Leptin, a potent anorexigenic hormone secreted primarily by adipocytes, is known to be expressed in the anterior pituitary. Studies in our laboratory found leptin proteins and mRNA predominantly in somatotropes in normal male and cycling female rats. In contrast, leptin expression predominated in gonadotropes during pregnancy and lactation. Leptin expression varied with the cycle and was enhanced, in vitro by gonadotropin releasing hormone and Neuropeptide Y. In contrast, ghrelin inhibited pituitary leptin expression. Pituitary leptin in somatotropes or gonadotropes was reduced by nutritional deprivation for 24 h. However, growth hormone (GH), luteinizing hormone (LH) and pituitary leptin recovered if fasted animals were given glucose water. The glucose-mediated recovery suggests that the system is sensitive to changes in serum glucose. Somatotropes and gonadotropes also recovered if pituitary cells from fasted rats were stimulated in vitro with 1-100 pg/ml leptin. This in vitro leptin-mediated recovery suggests that leptin is important in the maintenance of somaotropes and gonadotropes. Collectively, the data suggest that pituitary leptin might serve as a "glucostat", sensing levels of serum glucose and reporting this nutritional state to somaotropes and gonadotropes in a paracrine manner. A decrease in pituitary leptin might signal nutritional deprivation to somatotropes and gonadotropes, lowering LH and GH production and allowing for conservation of resources. Lower GH would help conserve fat stores and lower LH would promote survival over reproduction.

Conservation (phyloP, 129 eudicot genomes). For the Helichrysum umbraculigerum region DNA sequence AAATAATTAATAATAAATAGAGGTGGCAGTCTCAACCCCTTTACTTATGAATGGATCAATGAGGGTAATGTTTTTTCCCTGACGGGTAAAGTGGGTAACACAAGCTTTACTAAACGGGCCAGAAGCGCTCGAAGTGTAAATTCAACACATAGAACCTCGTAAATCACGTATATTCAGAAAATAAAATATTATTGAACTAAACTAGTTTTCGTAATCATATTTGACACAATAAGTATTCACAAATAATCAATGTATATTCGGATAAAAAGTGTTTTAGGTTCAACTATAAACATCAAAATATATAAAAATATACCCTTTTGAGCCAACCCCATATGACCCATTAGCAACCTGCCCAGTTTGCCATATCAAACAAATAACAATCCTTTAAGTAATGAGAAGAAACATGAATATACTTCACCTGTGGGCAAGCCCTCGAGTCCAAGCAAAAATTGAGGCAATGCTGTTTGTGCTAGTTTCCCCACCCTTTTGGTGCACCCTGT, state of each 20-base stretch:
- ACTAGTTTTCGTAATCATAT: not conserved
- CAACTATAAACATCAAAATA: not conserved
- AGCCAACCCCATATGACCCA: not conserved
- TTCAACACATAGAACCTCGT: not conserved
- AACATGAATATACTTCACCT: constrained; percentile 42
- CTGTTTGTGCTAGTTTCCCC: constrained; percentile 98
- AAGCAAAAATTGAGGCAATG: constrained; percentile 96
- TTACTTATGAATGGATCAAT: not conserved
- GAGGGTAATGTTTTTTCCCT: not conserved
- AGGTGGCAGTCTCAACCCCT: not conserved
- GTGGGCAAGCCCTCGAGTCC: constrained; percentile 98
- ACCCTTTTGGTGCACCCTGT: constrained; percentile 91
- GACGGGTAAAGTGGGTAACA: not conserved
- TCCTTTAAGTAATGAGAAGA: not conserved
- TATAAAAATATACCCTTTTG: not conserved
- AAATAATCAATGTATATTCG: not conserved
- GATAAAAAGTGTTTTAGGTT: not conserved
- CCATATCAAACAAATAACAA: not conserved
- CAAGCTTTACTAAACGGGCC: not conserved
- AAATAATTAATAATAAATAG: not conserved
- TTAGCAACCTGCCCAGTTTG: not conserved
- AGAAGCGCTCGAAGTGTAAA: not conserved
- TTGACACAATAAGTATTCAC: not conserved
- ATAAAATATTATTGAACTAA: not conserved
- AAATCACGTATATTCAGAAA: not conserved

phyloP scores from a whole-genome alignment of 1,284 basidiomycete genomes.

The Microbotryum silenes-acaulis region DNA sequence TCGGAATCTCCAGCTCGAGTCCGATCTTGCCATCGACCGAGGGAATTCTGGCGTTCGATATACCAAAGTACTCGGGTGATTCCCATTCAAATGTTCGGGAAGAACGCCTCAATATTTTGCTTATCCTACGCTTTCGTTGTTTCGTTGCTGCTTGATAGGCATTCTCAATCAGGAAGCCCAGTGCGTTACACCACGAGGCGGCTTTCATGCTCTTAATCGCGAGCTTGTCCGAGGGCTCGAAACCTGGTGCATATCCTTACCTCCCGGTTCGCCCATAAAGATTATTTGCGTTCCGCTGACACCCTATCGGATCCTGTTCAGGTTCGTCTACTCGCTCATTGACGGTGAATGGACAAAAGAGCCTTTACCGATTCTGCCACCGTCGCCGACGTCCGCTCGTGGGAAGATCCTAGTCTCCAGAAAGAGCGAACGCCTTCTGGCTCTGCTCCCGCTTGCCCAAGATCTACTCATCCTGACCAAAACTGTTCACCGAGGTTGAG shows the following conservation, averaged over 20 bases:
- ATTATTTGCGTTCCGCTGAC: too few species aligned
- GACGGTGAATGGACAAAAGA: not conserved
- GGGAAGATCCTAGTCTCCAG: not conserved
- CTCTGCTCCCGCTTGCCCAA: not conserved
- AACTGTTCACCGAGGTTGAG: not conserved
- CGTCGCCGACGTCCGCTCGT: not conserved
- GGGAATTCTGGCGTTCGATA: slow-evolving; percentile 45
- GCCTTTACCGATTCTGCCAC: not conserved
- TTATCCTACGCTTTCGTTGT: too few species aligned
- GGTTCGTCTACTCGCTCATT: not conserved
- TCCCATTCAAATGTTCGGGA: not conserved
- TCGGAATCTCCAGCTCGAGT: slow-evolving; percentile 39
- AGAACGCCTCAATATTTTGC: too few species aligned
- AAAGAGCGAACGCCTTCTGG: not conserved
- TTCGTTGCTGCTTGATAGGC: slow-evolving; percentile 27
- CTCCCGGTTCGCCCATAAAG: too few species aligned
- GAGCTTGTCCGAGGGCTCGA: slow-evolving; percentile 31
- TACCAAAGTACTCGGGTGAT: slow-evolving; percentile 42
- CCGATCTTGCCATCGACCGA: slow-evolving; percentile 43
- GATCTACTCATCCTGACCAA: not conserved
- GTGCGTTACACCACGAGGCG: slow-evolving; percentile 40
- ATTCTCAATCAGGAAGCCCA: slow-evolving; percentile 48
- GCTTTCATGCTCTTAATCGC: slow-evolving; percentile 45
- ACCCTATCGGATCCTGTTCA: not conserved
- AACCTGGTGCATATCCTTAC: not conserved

- Growth hormone
ASJC Scopus subject areas
- Endocrinology, Diabetes and Metabolism
- Endocrine and Autonomic Systems